27 Oct 2011

Is goodness boring in fiction?

4 Comments New and Exciting, Personal Thoughts, Uncategorized

In a recent article in the Financial Times, Lionel Shriver (author of There’s Something About Kevin) writes about characters who are morally unattractive and how readers often react (or overreact) to their flaws. These characters typically have personality traits that we recognize in ourselves and therefore may provoke wholesale rejection of the novel in question. Not to be confused with the literary hero (Atticus Finch, Hester Prynne, Joe Kavalier, Jane Eyre) or anti-hero (Snopes, Ahab, Iago), the characters Shriver refers to are “difficult, complicated, maddening and remind you of people you know–who remind you, if you’re honest, of yourself.”

These defective characters (think Nathan Zuckerman) provoke the reader to make moral judgments, and by extension, perhaps of the work of fiction itself. As Shriver asks, “Is it possible to sympathize with characters, while still despairing of their misjudgements?”

Can you recall a character whose actions were so hard for you to accept that your personal feelings overshadowed the quality of the fiction? What are some examples? Let us hear from you.

And, by the way, this writer likes goodness in fiction. One recent heroine that stole my heart is Hema in Abraham Verghese’s Cutting for Stone.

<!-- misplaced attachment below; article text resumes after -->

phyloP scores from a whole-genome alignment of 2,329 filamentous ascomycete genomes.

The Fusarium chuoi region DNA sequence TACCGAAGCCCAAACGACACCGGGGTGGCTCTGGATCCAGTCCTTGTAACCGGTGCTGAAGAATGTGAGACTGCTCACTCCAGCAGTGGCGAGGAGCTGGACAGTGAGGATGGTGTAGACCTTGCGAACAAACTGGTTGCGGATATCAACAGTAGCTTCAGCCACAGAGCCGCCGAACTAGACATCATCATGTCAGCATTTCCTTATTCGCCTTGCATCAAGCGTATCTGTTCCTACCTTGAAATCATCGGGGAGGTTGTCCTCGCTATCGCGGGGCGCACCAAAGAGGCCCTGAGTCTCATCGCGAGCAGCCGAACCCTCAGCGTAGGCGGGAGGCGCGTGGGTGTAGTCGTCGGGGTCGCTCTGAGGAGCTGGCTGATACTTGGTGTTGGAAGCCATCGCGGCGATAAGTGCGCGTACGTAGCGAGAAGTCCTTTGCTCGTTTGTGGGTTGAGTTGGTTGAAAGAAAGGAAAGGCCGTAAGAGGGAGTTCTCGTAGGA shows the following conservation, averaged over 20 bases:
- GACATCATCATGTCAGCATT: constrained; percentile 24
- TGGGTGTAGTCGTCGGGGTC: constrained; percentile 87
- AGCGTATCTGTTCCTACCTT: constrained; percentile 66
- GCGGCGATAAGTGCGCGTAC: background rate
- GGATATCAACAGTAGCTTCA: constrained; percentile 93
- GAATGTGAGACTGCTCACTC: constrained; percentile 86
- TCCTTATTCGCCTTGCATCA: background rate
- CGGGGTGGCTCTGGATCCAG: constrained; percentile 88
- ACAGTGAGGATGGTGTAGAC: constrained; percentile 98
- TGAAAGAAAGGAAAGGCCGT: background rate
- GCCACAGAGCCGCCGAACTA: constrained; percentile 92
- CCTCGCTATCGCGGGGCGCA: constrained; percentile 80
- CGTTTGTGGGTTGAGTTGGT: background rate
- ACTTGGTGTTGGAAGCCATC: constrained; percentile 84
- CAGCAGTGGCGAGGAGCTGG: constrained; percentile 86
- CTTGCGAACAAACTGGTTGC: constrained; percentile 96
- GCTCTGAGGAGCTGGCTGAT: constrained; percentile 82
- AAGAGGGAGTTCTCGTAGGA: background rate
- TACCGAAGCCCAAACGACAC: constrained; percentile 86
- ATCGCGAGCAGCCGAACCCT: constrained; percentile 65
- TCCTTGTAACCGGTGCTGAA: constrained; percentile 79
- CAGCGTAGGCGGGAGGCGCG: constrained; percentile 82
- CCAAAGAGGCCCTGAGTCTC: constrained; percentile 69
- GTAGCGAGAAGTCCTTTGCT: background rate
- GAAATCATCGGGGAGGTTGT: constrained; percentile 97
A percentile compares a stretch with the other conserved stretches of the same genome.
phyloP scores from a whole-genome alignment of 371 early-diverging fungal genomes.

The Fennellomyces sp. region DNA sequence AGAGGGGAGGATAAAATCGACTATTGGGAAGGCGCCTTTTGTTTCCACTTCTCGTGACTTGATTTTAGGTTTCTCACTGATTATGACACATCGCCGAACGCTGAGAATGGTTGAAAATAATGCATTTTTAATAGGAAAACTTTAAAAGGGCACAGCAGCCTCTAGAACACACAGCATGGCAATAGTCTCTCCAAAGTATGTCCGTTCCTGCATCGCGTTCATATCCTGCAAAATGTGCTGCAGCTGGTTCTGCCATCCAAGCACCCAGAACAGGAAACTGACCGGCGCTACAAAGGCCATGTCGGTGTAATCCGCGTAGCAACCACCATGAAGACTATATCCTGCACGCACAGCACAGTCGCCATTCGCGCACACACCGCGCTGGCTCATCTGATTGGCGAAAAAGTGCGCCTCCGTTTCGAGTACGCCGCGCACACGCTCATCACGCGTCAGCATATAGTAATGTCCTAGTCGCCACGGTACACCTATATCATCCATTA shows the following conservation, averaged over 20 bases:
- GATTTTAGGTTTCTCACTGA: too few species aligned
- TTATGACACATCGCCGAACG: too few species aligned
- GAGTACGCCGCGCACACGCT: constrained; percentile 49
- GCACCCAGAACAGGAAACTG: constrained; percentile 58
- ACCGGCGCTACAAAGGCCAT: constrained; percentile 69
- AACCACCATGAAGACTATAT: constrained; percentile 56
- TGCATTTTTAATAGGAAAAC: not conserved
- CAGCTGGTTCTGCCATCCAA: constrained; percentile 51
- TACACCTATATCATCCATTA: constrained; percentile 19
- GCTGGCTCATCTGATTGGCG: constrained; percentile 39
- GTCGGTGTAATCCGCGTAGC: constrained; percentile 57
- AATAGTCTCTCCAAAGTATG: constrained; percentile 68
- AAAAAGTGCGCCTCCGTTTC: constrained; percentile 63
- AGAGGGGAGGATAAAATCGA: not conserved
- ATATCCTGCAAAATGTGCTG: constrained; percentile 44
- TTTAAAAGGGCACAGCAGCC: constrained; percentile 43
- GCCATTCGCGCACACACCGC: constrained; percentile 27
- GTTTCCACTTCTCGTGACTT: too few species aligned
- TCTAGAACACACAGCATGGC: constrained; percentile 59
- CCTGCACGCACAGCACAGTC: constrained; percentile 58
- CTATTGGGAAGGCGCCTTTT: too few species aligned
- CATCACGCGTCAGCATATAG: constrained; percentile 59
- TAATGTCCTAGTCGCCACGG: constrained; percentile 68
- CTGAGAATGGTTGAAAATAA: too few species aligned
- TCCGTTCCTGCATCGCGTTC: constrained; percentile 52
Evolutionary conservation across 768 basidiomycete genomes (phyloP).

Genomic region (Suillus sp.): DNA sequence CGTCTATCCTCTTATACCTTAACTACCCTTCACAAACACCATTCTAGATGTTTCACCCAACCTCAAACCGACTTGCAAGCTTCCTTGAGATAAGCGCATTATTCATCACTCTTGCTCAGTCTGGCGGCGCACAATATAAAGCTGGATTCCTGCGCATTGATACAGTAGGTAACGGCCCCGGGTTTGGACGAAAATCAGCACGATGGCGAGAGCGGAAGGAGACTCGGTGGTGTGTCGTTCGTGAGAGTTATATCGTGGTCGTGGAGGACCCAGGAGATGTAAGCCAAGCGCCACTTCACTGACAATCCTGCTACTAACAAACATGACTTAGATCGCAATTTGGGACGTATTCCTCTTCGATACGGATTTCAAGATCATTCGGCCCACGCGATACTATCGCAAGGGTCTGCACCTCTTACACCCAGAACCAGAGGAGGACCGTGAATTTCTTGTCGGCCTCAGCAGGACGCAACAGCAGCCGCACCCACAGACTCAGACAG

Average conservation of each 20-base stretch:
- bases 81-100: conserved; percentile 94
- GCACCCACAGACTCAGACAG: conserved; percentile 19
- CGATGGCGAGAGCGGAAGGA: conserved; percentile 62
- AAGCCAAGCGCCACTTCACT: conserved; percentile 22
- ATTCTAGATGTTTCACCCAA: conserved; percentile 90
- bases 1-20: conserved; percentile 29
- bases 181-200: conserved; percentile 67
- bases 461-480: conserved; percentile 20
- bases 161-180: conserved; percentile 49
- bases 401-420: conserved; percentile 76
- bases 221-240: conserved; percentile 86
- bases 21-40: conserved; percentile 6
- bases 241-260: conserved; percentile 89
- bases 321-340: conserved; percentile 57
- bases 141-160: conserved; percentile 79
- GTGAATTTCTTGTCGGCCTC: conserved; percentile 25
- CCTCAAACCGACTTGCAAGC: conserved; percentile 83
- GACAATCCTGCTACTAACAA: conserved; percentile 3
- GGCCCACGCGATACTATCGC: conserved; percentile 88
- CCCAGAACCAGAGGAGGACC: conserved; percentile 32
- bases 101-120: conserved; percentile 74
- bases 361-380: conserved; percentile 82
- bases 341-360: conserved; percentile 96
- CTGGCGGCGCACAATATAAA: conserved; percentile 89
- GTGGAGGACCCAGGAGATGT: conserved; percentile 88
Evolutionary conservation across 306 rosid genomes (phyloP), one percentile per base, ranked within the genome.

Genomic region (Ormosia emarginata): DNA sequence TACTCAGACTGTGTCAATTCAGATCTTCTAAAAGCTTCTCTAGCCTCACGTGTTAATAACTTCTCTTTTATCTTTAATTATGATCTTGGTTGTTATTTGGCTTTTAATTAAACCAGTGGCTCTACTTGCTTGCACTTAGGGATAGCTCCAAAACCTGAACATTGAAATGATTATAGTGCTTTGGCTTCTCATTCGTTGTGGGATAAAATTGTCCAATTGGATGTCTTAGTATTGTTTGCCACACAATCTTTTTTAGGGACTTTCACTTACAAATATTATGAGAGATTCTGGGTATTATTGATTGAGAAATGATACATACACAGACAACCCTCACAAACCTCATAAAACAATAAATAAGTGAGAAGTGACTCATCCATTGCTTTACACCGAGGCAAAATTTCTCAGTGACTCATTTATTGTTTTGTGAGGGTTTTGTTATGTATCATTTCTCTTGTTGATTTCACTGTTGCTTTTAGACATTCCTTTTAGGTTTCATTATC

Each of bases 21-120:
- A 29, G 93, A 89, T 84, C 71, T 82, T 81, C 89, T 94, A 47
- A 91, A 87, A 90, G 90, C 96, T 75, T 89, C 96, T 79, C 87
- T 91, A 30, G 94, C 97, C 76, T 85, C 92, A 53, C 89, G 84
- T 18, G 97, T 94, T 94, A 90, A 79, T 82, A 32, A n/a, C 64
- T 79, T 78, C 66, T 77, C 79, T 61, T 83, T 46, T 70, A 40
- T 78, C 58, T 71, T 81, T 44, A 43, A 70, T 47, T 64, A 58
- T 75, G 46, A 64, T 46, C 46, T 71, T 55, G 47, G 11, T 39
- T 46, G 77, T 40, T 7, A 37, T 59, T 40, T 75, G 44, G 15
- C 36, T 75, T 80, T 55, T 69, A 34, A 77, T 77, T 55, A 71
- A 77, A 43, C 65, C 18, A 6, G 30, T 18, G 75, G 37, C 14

written by
Lisa Forman Rosen is an avid reader and facilitator of book clubs in Miami, Florida. She has worked at the University of Miami since 1986, first in the Department of English Composition as a lecturer and now at the University of Miami Miller School of Medicine as a writer. Lisa created this site to share her love of literature with others and expand the conversation into the virtual world.

4 Comments for“Is goodness boring in fiction?”

  1. Reply Joan Leader says:

    Many years ago, I read “Jephte’s Daughter,” by Naomi Ragen. I disliked the father so
    intensely that I had absolutely no desire to read anything else she’d written. And then I had an “Aha” moment. I thought, “Wow, if she created a character that created such strong emotion within me, she must be a pretty powerful author.” I’ve repeated this story many times in the last twenty years (or so) but it was definitely a turning point in my love
    of literature. I will continue to READ ON!!

  2. Reply Bradley Colosimo says:

    Thank you for posting this info. It is really essential for me.

  3. Reply Lynette Mcfalls says:

    Amazing resource! Many thanks for creating it. Keep working that way.

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